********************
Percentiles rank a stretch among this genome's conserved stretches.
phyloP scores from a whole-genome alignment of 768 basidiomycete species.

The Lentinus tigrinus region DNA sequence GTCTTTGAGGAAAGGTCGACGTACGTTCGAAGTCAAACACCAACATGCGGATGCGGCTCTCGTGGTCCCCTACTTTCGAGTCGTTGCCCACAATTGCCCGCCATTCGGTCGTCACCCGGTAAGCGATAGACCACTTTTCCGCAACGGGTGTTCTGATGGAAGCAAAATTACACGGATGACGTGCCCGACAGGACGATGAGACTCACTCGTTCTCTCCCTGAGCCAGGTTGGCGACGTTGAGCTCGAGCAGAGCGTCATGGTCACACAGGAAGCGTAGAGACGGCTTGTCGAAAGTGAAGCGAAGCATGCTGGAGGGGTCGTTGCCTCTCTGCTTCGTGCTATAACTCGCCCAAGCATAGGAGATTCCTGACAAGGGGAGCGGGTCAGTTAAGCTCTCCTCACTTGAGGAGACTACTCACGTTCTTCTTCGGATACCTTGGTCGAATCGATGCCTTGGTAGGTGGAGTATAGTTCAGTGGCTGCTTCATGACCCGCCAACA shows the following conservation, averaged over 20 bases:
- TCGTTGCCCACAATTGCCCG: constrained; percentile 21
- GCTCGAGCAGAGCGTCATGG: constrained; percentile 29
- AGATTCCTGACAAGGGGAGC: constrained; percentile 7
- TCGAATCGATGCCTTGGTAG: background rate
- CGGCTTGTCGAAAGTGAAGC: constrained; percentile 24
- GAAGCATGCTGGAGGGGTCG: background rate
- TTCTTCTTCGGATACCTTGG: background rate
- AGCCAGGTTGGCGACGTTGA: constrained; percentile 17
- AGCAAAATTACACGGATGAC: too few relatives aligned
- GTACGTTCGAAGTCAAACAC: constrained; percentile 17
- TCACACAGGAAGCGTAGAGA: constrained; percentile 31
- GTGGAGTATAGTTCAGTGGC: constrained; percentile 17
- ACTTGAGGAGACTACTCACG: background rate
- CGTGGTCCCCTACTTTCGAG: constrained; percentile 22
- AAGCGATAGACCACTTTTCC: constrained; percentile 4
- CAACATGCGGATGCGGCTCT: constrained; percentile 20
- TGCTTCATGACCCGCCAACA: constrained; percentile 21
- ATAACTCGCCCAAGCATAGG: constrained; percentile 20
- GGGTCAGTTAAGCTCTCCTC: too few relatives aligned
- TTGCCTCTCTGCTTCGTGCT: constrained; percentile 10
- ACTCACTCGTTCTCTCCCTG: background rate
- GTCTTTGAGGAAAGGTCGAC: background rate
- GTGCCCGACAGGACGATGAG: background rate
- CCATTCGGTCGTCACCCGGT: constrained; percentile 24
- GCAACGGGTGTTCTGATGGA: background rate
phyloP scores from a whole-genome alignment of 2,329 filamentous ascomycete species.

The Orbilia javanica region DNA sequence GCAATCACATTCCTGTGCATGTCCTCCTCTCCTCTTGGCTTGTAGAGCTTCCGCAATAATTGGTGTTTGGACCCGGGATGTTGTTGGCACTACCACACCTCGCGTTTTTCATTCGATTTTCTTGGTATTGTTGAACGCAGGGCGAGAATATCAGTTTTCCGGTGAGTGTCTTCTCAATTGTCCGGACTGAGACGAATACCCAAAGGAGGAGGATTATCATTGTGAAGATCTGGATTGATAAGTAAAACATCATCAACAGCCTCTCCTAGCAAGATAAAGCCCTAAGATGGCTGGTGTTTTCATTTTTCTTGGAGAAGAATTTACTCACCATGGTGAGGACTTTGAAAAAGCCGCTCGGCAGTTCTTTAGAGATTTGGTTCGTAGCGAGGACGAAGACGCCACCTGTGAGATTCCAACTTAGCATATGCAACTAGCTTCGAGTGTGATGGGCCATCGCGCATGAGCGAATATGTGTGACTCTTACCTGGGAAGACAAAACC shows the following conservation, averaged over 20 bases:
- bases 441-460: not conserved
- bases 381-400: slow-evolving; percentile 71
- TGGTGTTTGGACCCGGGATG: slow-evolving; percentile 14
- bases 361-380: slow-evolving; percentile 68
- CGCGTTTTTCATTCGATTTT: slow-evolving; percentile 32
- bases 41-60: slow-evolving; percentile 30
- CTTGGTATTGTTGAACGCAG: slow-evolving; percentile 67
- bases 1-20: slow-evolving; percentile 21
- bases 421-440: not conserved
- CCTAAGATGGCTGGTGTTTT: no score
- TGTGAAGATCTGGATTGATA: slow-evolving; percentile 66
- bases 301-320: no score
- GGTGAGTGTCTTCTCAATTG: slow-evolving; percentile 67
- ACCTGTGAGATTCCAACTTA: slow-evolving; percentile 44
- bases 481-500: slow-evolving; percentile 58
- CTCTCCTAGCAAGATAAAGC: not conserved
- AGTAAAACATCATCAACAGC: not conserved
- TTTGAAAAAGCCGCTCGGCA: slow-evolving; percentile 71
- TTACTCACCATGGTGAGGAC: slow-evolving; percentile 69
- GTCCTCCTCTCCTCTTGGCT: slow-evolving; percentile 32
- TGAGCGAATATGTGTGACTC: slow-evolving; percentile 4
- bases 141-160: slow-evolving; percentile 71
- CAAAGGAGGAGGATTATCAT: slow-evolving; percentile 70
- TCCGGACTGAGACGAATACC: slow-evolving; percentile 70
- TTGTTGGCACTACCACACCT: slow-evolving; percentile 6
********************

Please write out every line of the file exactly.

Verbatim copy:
Percentiles rank a stretch among this genome's conserved stretches.
phyloP scores from a whole-genome alignment of 768 basidiomycete species.

The Lentinus tigrinus region DNA sequence GTCTTTGAGGAAAGGTCGACGTACGTTCGAAGTCAAACACCAACATGCGGATGCGGCTCTCGTGGTCCCCTACTTTCGAGTCGTTGCCCACAATTGCCCGCCATTCGGTCGTCACCCGGTAAGCGATAGACCACTTTTCCGCAACGGGTGTTCTGATGGAAGCAAAATTACACGGATGACGTGCCCGACAGGACGATGAGACTCACTCGTTCTCTCCCTGAGCCAGGTTGGCGACGTTGAGCTCGAGCAGAGCGTCATGGTCACACAGGAAGCGTAGAGACGGCTTGTCGAAAGTGAAGCGAAGCATGCTGGAGGGGTCGTTGCCTCTCTGCTTCGTGCTATAACTCGCCCAAGCATAGGAGATTCCTGACAAGGGGAGCGGGTCAGTTAAGCTCTCCTCACTTGAGGAGACTACTCACGTTCTTCTTCGGATACCTTGGTCGAATCGATGCCTTGGTAGGTGGAGTATAGTTCAGTGGCTGCTTCATGACCCGCCAACA shows the following conservation, averaged over 20 bases:
- TCGTTGCCCACAATTGCCCG: constrained; percentile 21
- GCTCGAGCAGAGCGTCATGG: constrained; percentile 29
- AGATTCCTGACAAGGGGAGC: constrained; percentile 7
- TCGAATCGATGCCTTGGTAG: background rate
- CGGCTTGTCGAAAGTGAAGC: constrained; percentile 24
- GAAGCATGCTGGAGGGGTCG: background rate
- TTCTTCTTCGGATACCTTGG: background rate
- AGCCAGGTTGGCGACGTTGA: constrained; percentile 17
- AGCAAAATTACACGGATGAC: too few relatives aligned
- GTACGTTCGAAGTCAAACAC: constrained; percentile 17
- TCACACAGGAAGCGTAGAGA: constrained; percentile 31
- GTGGAGTATAGTTCAGTGGC: constrained; percentile 17
- ACTTGAGGAGACTACTCACG: background rate
- CGTGGTCCCCTACTTTCGAG: constrained; percentile 22
- AAGCGATAGACCACTTTTCC: constrained; percentile 4
- CAACATGCGGATGCGGCTCT: constrained; percentile 20
- TGCTTCATGACCCGCCAACA: constrained; percentile 21
- ATAACTCGCCCAAGCATAGG: constrained; percentile 20
- GGGTCAGTTAAGCTCTCCTC: too few relatives aligned
- TTGCCTCTCTGCTTCGTGCT: constrained; percentile 10
- ACTCACTCGTTCTCTCCCTG: background rate
- GTCTTTGAGGAAAGGTCGAC: background rate
- GTGCCCGACAGGACGATGAG: background rate
- CCATTCGGTCGTCACCCGGT: constrained; percentile 24
- GCAACGGGTGTTCTGATGGA: background rate
phyloP scores from a whole-genome alignment of 2,329 filamentous ascomycete species.

The Orbilia javanica region DNA sequence GCAATCACATTCCTGTGCATGTCCTCCTCTCCTCTTGGCTTGTAGAGCTTCCGCAATAATTGGTGTTTGGACCCGGGATGTTGTTGGCACTACCACACCTCGCGTTTTTCATTCGATTTTCTTGGTATTGTTGAACGCAGGGCGAGAATATCAGTTTTCCGGTGAGTGTCTTCTCAATTGTCCGGACTGAGACGAATACCCAAAGGAGGAGGATTATCATTGTGAAGATCTGGATTGATAAGTAAAACATCATCAACAGCCTCTCCTAGCAAGATAAAGCCCTAAGATGGCTGGTGTTTTCATTTTTCTTGGAGAAGAATTTACTCACCATGGTGAGGACTTTGAAAAAGCCGCTCGGCAGTTCTTTAGAGATTTGGTTCGTAGCGAGGACGAAGACGCCACCTGTGAGATTCCAACTTAGCATATGCAACTAGCTTCGAGTGTGATGGGCCATCGCGCATGAGCGAATATGTGTGACTCTTACCTGGGAAGACAAAACC shows the following conservation, averaged over 20 bases:
- bases 441-460: not conserved
- bases 381-400: slow-evolving; percentile 71
- TGGTGTTTGGACCCGGGATG: slow-evolving; percentile 14
- bases 361-380: slow-evolving; percentile 68
- CGCGTTTTTCATTCGATTTT: slow-evolving; percentile 32
- bases 41-60: slow-evolving; percentile 30
- CTTGGTATTGTTGAACGCAG: slow-evolving; percentile 67
- bases 1-20: slow-evolving; percentile 21
- bases 421-440: not conserved
- CCTAAGATGGCTGGTGTTTT: no score
- TGTGAAGATCTGGATTGATA: slow-evolving; percentile 66
- bases 301-320: no score
- GGTGAGTGTCTTCTCAATTG: slow-evolving; percentile 67
- ACCTGTGAGATTCCAACTTA: slow-evolving; percentile 44
- bases 481-500: slow-evolving; percentile 58
- CTCTCCTAGCAAGATAAAGC: not conserved
- AGTAAAACATCATCAACAGC: not conserved
- TTTGAAAAAGCCGCTCGGCA: slow-evolving; percentile 71
- TTACTCACCATGGTGAGGAC: slow-evolving; percentile 69
- GTCCTCCTCTCCTCTTGGCT: slow-evolving; percentile 32
- TGAGCGAATATGTGTGACTC: slow-evolving; percentile 4
- bases 141-160: slow-evolving; percentile 71
- CAAAGGAGGAGGATTATCAT: slow-evolving; percentile 70
- TCCGGACTGAGACGAATACC: slow-evolving; percentile 70
- TTGTTGGCACTACCACACCT: slow-evolving; percentile 6